The Sound: The overall sound is a little V-shaped with excellent bass presence, mids that give vocals nice clarity, and a bright treble that really works on many recordings, particularly acoustic, classical, folk, and jazz. After burn-in and with the right fit, some pop and rock were a bit sibilant at times, although not overmuch. With a poor fit, however, the sound does get harsh, so be sure to get that right. The clarity is good, but doesn’t match the best multi-BA iems and the soundstage is natural—which is my preference. There are tricks to make an iem have a large soundstage, but at the cost of sounding artificial. The Galaxy’s vented shell gives it a good-sized soundstage for an iem, but more important to me is that things sound relatively natural. Isolation is average, not bad for a vented dynamic driver iem.
Bass: This is good dynamic driver bass, with an emphasis on rumble versus punch or snap. You get that real air-moving bass feel which adds naturalness versus an armature’s bass. I think this is due to the housings as the sound resounds very nicely with a trade-off in bass texture and clarity for a high-end iem. The sub-bass is very good in extension. The quantity is at north of neutral levels for sure, but I didn’t find it overmuch and a little extra is important for commuting to deal with external sound.
Midrange: Vocals and lead instruments stand out well in the mix. This is important because when the bass and treble have a boost, the mids can get “sucked out” of the overall sound and a singer can sound in the background when they should be in the lead. The Galaxy v2 has things right, with sweetness and good clarity to male and female singers—something which is not just about the mids, but I think the treble adds something here as well.
Treble: This is the tricky spot. There is a boost here and you can definitely get some sibilance. The Gorillaz track Ghosttrain is an example the “S” in GhoSttrain sticks out a bit with a little sharpness. If one is sensitive to it, it is something to note. However, the flip side is that violins sound fantastic. The Galaxy v2 is very nice for classical music to my ears, because the treble brings strings alive in a nice way if you know the live sound of the instruments. Cymbals crash well as well. Acoustic music is a real strong suit with the Galaxy v2. I didn’t use foam tips but I have a feeling they would answer a lot of issues with the treble. That’s going to be a strong recommendation here.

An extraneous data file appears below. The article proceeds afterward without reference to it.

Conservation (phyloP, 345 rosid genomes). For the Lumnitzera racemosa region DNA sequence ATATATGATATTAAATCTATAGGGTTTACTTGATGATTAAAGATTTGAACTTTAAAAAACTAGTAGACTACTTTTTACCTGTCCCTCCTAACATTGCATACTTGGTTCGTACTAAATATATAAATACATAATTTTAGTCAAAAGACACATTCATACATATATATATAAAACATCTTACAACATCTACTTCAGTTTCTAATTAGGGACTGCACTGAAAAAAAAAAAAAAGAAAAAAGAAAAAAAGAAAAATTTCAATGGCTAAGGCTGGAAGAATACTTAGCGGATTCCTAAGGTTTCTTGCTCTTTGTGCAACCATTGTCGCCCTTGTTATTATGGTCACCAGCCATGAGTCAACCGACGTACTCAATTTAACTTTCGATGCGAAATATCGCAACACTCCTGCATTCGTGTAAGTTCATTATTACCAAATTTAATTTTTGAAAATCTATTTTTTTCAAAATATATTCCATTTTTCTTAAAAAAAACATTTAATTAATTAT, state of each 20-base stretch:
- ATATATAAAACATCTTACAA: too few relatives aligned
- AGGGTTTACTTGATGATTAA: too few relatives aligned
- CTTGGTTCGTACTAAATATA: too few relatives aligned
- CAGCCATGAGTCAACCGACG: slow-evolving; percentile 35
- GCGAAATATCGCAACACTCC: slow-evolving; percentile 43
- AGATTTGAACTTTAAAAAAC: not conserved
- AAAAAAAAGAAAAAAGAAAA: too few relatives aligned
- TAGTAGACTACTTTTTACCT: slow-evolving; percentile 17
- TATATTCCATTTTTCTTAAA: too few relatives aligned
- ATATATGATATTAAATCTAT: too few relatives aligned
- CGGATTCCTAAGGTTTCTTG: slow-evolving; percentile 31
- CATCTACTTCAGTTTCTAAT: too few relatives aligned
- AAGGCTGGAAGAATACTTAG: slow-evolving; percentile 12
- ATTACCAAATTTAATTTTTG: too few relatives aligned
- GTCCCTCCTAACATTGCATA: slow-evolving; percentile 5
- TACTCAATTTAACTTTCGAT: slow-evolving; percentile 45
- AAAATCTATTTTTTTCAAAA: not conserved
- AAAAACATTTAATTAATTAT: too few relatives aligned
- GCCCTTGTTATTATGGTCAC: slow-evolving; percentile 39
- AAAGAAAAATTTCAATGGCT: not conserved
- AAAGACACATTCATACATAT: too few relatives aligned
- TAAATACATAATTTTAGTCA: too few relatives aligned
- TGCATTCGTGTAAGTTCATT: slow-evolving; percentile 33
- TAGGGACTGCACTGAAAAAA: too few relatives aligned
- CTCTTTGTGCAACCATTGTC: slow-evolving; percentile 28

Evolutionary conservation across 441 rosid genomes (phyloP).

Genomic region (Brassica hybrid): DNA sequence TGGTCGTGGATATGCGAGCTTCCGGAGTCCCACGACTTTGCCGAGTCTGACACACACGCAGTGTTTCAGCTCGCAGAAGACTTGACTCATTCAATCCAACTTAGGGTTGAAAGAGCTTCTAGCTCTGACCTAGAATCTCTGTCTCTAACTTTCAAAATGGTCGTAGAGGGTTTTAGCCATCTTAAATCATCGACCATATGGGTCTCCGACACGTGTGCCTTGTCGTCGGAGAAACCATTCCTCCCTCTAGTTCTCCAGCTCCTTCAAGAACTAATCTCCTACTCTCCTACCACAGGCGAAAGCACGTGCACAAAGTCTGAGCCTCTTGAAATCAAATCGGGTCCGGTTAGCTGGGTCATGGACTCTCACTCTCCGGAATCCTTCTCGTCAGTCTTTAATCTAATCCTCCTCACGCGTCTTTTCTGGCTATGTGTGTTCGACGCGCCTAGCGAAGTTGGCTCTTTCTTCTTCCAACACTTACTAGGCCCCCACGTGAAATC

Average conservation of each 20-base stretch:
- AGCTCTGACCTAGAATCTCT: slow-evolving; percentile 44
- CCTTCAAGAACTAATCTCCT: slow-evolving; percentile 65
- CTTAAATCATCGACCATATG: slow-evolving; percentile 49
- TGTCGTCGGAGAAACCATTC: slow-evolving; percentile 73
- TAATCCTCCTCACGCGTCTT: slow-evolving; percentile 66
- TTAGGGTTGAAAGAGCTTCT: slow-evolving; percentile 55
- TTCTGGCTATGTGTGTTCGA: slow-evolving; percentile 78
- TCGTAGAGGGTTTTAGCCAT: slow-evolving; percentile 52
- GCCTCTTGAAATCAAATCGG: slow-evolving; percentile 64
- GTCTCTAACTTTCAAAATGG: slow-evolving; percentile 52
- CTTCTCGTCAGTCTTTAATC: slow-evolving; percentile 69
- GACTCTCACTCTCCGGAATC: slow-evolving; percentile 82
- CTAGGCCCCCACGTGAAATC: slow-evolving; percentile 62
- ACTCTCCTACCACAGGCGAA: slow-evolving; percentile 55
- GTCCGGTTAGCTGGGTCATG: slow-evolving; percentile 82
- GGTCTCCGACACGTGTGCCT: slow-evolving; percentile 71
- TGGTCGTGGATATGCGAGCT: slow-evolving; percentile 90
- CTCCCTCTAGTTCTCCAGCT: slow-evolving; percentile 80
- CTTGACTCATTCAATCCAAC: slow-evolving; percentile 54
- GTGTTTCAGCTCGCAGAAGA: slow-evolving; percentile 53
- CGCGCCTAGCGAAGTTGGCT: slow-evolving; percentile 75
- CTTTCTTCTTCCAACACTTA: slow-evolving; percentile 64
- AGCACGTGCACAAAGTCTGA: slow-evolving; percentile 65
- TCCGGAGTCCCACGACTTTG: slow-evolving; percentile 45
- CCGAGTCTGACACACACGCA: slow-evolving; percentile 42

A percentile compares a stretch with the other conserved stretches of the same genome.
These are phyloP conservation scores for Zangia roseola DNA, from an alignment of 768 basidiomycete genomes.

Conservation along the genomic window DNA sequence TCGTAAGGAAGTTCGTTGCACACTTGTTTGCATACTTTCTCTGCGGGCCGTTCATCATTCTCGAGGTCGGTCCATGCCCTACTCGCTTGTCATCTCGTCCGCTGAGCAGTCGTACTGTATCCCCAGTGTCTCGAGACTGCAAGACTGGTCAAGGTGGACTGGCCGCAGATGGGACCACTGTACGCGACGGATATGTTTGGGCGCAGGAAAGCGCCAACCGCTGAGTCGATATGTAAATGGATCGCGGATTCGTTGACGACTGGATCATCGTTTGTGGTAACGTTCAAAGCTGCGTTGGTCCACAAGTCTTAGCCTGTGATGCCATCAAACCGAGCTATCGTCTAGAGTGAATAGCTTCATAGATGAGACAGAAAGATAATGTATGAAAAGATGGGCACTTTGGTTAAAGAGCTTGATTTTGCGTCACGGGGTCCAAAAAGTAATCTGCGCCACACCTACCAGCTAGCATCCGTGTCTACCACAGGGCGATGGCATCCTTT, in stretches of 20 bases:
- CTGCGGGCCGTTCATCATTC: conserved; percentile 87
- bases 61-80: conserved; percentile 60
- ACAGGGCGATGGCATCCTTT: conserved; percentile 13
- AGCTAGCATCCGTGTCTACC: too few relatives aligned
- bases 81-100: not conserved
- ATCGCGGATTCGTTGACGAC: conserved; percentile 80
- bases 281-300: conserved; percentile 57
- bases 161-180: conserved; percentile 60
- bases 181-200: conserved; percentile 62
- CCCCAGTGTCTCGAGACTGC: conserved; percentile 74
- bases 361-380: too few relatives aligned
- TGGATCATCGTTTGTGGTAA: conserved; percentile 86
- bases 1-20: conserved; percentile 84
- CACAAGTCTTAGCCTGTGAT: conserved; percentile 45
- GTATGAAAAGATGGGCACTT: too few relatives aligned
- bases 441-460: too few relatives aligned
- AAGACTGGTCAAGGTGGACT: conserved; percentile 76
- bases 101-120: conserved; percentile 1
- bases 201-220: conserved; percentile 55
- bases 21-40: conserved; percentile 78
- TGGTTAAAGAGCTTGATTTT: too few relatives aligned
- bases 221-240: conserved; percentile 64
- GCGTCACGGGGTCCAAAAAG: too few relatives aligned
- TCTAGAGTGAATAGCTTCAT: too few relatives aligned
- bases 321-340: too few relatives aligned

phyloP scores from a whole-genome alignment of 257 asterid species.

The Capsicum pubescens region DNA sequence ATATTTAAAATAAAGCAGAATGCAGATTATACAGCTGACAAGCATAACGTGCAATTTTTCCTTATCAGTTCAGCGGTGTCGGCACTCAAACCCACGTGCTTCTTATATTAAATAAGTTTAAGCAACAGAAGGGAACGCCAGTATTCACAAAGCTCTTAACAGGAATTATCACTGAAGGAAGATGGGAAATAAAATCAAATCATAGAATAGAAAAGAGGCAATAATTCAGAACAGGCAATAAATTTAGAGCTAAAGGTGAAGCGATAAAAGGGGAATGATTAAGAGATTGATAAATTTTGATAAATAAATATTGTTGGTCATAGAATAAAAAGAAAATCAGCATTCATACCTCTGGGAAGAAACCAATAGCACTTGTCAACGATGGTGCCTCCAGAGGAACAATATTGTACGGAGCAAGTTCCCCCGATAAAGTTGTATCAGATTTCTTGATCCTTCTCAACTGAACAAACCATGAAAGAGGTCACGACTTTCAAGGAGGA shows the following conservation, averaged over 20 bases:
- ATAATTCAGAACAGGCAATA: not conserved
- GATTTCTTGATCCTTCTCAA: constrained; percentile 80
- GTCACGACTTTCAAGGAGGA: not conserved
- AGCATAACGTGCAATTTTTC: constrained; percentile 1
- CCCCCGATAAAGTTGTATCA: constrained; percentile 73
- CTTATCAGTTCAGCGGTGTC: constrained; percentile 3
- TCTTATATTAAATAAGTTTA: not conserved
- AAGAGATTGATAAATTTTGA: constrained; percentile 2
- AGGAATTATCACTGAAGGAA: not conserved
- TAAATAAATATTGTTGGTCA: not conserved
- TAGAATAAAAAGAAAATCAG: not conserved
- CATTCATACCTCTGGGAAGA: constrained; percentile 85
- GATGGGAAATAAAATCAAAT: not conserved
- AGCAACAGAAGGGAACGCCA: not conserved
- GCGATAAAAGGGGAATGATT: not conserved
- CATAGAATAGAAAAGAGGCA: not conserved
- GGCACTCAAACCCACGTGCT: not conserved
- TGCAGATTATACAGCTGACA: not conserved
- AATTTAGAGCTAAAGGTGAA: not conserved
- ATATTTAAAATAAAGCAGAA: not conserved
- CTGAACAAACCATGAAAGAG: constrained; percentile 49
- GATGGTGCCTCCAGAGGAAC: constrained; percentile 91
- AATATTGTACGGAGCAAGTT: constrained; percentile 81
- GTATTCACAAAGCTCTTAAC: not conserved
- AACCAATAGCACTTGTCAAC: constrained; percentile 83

Comparison: I think the main iem I’ll compare the Galaxy v2 to is the Campfire Vega, another high-end dynamic driver iem, this time with a ADLC coated diaphragm. The Vega definitely has more bass and more of a V-shape to its tuning, that is a primary difference. The Vega’s bass is definitely a lot more. I like it, but it’s big. The Vega’s treble is boosted differently, with a peak coming later and then falling off more than the Galaxy v2. They each had a bit of sibilance to me using silicone tips but on different tracks. Neither was too much for me but neither is for people who are particularly sensitive to sibilance and both should be used with foam tips. The Galaxy v2 is more balanced. The Vega is more v-shaped, more detailed but also edgier with greater dynamics, whereas the Galaxy v2 is more natural.
One further note: I had the Dita Truth and Answer editions a while back for a week and while I won’t do a full comparison, I will say that I think the Galaxy v2’s sound was superior in overall capability while having a not-so-different tuning. Overall, I think the Galaxy v2 is for the dynamic driver fan as high-end multi-BA iems will sound more separated and more clear but won’t have the naturalness and cohesiveness of a dynamic driver.
Overall: The Galaxy v2 is a welcome addition to the options available for a high-end dynamic driver. For the fan of acoustic music, this is a serious option. With the right tips and a good fit, the resonant bass, clear vocals, and bright treble of the Galaxy v2 really come together. I think this iem by Rhapsodio deserves more attention and as the word gets out, it’s going to get it for sure.